Flash Fires (continued)In addition to work practices and safety procedures, workers who may be exposed to flash fire hazards can also beprotected with FR clothing that meets the NFPA 2112 consensus standard on Flame-Resistant Garments forProtection of Industrial Personnel Against Flash Fire.NFPA 2112 provides minimum performance criteria for FR garments. To be NFPA 2112 compliant, a garment must bemade of FR fabric and findings (zippers, buttons, etc.) and protect the worker from greater than 50 percent of secondand third-degree burns. NFPA 2113 is a companion standard that addresses the standards for care, use andmaintenance of FR garments: ASTM F2733: Standard Specification for Flame Resistant Rainwear for Protection Against Flame Hazards ASTM F1930: Standard Test Method for Evaluation of Flame Resistant Clothing for Protection Against FireSimulations Using an Instrumented Manikin ASTM F2733: Standard Specification for Flame Resistant Rainwear for Protection Against Flame Hazards ASTM D6413: Standard Test Method for Flame Resistance of Textiles (Vertical Test). Formerly FTMS 191Aor FTM 5903.1. Used to determine the pass/fail criteria of ASTM F1506. NFPA 2112: Standard on Flame-Resistant Garments for Protection of Industrial Personnel Against Flash Fire NFPA 654: Standard for the Prevention of Fire and Dust Explosions From the Manufacturing, Processing, andHandling of Combustible Particulate Solids NPFA 2113: Standard on Selection, Care, Use, and Maintenance of Flame-Resistant Garments for Protectionof Industrial Personnel Against Flash Fire OSHA1910.269(l)6)(iii): “The employer shall ensure that each employee who is exposed to the hazardsof flames or electric arcs does not wear clothing that could increase the extent of injury that would besustained NOTE: Clothing made from the following types of fabrics, either alone or in blends, is prohibitedby this paragraph acetate, nylon, polyester, rayon ” OSHA 1910.132(a): “PPE for eyes, face, head, and extremities, protective clothing shall be provided, usedand maintained whenever it is necessary by reason of hazards capable of causing injury” OSHA General Duty Clause: This clause is intended to be all-encompassing, ensuring that employees have asafe work environmentNew PigOne Pork Avenue Tipton, PA 16684-03041-800-HOT-HOGS (468-4647) Fax: 1-800-621-7447 newpig.com [email protected]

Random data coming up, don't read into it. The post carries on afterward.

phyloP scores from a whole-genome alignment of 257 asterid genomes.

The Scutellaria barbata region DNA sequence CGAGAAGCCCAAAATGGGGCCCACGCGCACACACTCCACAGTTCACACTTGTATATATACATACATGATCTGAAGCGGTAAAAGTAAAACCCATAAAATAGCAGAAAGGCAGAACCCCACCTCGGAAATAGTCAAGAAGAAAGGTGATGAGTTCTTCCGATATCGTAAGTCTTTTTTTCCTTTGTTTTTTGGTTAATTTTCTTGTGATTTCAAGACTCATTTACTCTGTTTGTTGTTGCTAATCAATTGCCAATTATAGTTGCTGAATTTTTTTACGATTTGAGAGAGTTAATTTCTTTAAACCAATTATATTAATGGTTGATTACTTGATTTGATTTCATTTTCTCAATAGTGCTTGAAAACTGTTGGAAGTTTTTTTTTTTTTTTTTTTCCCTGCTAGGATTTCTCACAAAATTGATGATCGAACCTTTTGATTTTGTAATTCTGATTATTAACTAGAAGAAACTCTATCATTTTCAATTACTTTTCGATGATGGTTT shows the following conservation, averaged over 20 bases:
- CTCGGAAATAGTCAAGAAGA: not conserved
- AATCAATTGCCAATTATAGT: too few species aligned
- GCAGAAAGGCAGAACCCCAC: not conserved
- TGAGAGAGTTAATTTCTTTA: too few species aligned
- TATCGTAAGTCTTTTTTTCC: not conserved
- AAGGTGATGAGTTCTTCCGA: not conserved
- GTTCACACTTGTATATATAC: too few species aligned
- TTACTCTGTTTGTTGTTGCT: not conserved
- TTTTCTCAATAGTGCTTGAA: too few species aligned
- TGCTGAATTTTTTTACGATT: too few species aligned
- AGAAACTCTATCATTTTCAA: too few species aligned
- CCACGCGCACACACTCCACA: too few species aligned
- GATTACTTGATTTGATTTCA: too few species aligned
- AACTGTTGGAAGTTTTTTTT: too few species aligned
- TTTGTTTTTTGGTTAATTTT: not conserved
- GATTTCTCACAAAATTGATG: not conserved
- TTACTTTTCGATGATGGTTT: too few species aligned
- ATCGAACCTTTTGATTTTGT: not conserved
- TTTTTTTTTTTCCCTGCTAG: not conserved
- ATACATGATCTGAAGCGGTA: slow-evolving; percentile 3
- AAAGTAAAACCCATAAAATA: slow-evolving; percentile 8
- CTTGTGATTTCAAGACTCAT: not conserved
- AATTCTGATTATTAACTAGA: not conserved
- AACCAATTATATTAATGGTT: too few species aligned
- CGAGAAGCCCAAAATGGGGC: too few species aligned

FiresLong before the invention of electricity and natural gas heating systems, fires kept people warm. They alsoallowed ancient civilizations to cook foods, and then eventually to melt metals to make tips for spears and otherweapons. Fires are still useful today and, fortunately, fire safety has also come a long way.However, uncontrolled fires can cause injuries and property destruction. Identifying flammable liquids and otherfire risks in a facility, and having procedures to minimize spills and maintain safe distances between incompatiblematerials and other items that could fuel fires will help minimize the chance for fire incidents.All employees need to know their role during a fire event — even if their only response is to pull an alarm andevacuate. If employees will be trained to be part of an on-site fire brigade or other fire response team, they needto be properly trained and equipped with appropriate turnout gear to protect themselves from fire conditions.Properly identifying fire risks is essential for creating plans and providing the right type of personal protectiveequipment to employees who have the potential to be injured by hazardous energy sources or who areresponding to a fire in progress. Wearing the wrong thing to social functions may be embarrassing, but when itcomes to fires, flash fires and arc flash, wearing the wrong thing can literally be a matter of life or death.New PigOne Pork Avenue Tipton, PA 16684-03041-800-HOT-HOGS (468-4647) Fax: 1-800-621-7447 newpig.com [email protected]

EXCLUSIVE PIG PAPER OFFER:FREE GRAYPIG HATwith 199 purchase!Use Promo Code FIREHATMinimize the risk of fires, flash fires & arc flashes with PIG products.CAB714MAT214PIG Flammable Safety CabinetStore 45 gal. of flammables in our FM-approvedcabinet, backed by our Lifetime Warranty.MAT240PIG Stat-Mat Absorbent MatThe ONLY absorbent mat for fuels and solventsproven to dissipate static.DRM659PIG Absorbent Mat Pad in Dispenser BoxLasts 2X longer than ordinary mats and requiresfewer changeouts; you save money.New PigPIG Latching Drum LidKeep your drums and haz waste storagecontainers closed and comply with regs.TRN104PIG Arc Flash Safety TrainingIntroductory course focuses on arc flash,electrical safety and NFPA regulations.TRN113PIG Fire Safety TrainingCore/introductory course focuses onevacuation, fire protection, prevention, more.Visit newpig.com or call 1-800-HOT-HOGS (468-4647)353213

flash hazards. Arc Flash Facts: Temperatures can reach up to 35,000 degrees Fahrenheit even though the entire event occurs in less than 3 seconds Arc flashes happen almost too quickly for a person to comprehend the situation More than 2,000 people are admitted to burn centers each year with severe burns due to arc flashes Arc Flash